When the app was finalized, I met with half the study participants to begin implementing the 2 week user test. During the testing period, I made sure to relay any feedback about the application performance to the developers and provide app updates to the participants. After the testing period was concluded, I performed an exit interview with participants. Lastly, I compiled all the team members' notes about their contributions and put together the research paper.
In my Advanced Human-Computer Interaction class, I learned how to develop in-depth skills in HCI design and research. This involved getting a feel for the breadth of work around human-computer interaction, especially work concerned with understanding, studying, and designing for individuals' behavior using technologies, and exploring a number of methods for doing research and work around HCI. The class was heavily project-oriented in addition to a vast amount of readings.
For this project, my team and I decided to explore a common issue found in the Cornell community - people rarely have physical interactions or communications with strangers. This project was more research based, as our main goal was to understand and explore the behaviors and thoughts students have towards stranger interactions. Although this is an HCI class, we did not necessarily want to design a conventional solution of a technological device - or an app - that could potentially be used to increase interpersonal interactions between strangers. We wanted to apply some of the advanced HCI techniques and methodologies we had learned to approach the design space through an alternate lens and apply the concepts of non-design and critical design.
My responsibilities in this project included conducting substantial literature review, creating the survey and interview protocol, collecting data and analyzing the results, brainstorming possible design ideas, planning out the design logistics and conducting the experiment, and compiling the research paper.
The first project for my Advanced Human-Computer Interaction class was to carry out a small-scale HCI design project to serve as a warm up, preparation, and practice for the major project. The goal of this project was to explore the design space surrounding the problem: Why is everyone so busy?
The first task was to understand the problem and how it applied to a target audience. My group decided to focus on Cornell students because we always seem to be very busy. I began by doing literature review on why college students are busy. Through my research, I came to a conclusion that stress brought on by poor time management skills is a major contributing factor.
From here, I helped construct an interview protocol to get an insight into the time management skills of other Cornell students. After analyzing the interview results, my group concluded that students are mostly busy as a result of not being able to successfully determine the time commitment for a course or the assignments required.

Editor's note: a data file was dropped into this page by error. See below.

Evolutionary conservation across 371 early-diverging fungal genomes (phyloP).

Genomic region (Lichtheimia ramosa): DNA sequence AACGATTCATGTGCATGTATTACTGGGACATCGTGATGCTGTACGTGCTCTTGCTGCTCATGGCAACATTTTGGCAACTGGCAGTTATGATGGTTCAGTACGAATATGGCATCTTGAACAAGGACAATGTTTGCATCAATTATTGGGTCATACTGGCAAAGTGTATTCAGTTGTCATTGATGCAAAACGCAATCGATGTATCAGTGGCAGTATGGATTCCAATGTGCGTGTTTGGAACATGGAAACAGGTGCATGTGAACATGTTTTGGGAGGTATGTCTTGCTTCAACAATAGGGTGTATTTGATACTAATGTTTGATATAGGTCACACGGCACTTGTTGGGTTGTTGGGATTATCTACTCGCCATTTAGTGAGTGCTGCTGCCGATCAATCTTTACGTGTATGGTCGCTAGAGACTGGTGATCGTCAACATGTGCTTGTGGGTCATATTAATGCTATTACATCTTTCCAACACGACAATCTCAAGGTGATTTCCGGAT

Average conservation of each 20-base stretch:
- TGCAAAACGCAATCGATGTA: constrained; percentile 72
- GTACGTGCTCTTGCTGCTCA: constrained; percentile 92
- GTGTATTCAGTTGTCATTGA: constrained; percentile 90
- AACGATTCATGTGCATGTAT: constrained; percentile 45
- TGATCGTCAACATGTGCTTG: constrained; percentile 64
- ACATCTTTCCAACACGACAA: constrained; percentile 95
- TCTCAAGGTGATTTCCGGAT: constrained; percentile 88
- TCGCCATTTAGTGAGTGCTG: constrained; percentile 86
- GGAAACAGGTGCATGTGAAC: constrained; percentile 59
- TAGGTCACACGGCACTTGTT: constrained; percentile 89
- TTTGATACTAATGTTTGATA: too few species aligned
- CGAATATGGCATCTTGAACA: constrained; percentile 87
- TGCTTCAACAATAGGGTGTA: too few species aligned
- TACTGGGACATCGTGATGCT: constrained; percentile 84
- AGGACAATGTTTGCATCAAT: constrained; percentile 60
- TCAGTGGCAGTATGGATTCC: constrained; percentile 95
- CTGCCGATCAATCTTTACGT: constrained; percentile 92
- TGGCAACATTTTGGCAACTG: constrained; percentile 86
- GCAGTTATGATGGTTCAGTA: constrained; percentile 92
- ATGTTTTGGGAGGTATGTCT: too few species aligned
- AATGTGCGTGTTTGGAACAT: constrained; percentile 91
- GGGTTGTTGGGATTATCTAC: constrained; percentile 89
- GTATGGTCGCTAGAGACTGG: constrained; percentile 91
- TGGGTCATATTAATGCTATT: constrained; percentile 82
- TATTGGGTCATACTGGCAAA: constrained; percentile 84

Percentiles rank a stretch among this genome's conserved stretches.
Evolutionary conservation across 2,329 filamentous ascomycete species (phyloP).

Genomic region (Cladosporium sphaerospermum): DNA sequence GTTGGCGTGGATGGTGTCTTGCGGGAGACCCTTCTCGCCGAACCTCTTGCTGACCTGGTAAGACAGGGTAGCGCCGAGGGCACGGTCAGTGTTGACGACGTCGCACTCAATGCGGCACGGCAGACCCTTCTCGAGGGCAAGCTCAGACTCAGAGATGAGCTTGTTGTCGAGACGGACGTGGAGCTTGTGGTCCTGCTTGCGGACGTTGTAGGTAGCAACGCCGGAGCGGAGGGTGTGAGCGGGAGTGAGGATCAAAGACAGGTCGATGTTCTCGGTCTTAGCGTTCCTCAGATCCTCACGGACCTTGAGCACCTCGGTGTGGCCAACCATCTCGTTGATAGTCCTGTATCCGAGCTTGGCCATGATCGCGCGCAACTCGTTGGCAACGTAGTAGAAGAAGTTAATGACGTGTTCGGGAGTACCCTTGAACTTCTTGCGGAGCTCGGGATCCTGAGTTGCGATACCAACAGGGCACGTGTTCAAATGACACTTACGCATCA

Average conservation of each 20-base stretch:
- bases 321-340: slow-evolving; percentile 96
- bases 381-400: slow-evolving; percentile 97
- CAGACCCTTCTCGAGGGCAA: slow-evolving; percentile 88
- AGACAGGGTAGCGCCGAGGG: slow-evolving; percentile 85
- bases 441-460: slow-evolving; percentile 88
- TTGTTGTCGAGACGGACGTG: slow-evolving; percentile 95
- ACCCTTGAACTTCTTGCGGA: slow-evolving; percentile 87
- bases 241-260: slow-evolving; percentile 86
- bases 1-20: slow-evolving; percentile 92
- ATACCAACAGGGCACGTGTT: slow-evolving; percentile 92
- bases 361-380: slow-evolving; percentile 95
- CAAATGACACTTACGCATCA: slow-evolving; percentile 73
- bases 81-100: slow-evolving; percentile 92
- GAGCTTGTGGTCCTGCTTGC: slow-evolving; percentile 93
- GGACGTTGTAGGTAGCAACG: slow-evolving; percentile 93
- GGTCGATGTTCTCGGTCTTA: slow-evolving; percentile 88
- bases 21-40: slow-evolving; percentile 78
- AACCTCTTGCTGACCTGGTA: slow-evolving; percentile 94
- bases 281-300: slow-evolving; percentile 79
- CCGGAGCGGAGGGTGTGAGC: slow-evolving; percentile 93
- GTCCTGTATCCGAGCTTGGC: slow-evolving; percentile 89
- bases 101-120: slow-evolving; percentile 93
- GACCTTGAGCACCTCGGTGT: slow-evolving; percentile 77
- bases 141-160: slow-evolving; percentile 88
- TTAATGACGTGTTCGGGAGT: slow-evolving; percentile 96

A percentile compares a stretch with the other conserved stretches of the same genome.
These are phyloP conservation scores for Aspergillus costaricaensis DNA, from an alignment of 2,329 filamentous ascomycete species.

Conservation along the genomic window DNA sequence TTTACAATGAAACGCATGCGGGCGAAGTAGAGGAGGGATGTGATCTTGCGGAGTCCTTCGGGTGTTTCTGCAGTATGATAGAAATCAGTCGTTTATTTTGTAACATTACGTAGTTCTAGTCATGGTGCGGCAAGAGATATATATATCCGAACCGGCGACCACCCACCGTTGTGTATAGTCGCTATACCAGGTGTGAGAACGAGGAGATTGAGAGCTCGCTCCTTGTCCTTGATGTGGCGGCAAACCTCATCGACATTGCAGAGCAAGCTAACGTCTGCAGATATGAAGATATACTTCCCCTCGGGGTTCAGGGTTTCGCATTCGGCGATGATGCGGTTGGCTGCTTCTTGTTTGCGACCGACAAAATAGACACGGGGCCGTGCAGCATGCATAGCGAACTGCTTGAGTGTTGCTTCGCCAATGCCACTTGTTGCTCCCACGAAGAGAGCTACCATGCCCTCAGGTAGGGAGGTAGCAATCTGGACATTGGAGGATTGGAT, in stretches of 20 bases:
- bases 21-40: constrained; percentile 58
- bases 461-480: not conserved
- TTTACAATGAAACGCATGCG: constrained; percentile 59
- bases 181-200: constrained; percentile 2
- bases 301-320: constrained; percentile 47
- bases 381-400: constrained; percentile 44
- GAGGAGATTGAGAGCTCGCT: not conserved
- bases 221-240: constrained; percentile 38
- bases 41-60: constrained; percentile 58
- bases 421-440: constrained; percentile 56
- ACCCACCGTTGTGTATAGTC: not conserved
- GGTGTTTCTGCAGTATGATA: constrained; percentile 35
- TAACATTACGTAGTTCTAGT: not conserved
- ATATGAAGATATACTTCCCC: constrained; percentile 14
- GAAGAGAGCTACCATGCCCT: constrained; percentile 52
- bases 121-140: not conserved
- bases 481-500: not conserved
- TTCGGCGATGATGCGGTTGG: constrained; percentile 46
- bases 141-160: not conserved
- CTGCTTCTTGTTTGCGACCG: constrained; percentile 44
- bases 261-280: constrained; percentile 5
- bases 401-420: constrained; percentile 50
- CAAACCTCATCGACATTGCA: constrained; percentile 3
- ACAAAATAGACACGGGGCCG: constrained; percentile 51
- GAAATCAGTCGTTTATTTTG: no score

I proceeded to do some additional research on existing technologies that students use to aid them when they are picking classes to take and to help them manage their time and assignments. After performing this research, I proposed a design solution and sketched out a brief interaction. The team agreed to move forward with it and we created a prototyped based on my sketches. I helped create a user study for the prototype and tested it out on several students to get feedback for future improvements. Lastly, I collected everyone's notes and compiled the project report.
General Overview: The users can see how many hours were put into each class over a given week.
Specific Overview: Users are taken to a screen showing the hours and grade for each assignment in the class they want to check out.
Game Design Initiative at Cornell University (Spring 2015)
Team Name: Uncontained Hype
Troll Stomp is a top-down action game that pits a tiny bird named Twitch against an insurmountable force of evil troll bosses and their army of minions. These evil trolls invaded the forest Twitch lives in and have captured his family and friends. With no more animals left to protect the forest, the trolls are beginning to destroy it and wreak havoc. Twitch must use agility and cunning tactics to defeat the trolls and save the forest from imminent destruction.
My responsibilities for this project were to create the map and terrain backgrounds for all the levels, create various environment object, such as rocks, trees, paths, and ponds, create art elements for the menu and level select screens, create the team logo, design tutorial levels, help design the scrimmage and boss battle levels, conduct game play testing, create the game manual, and create the showcase poster.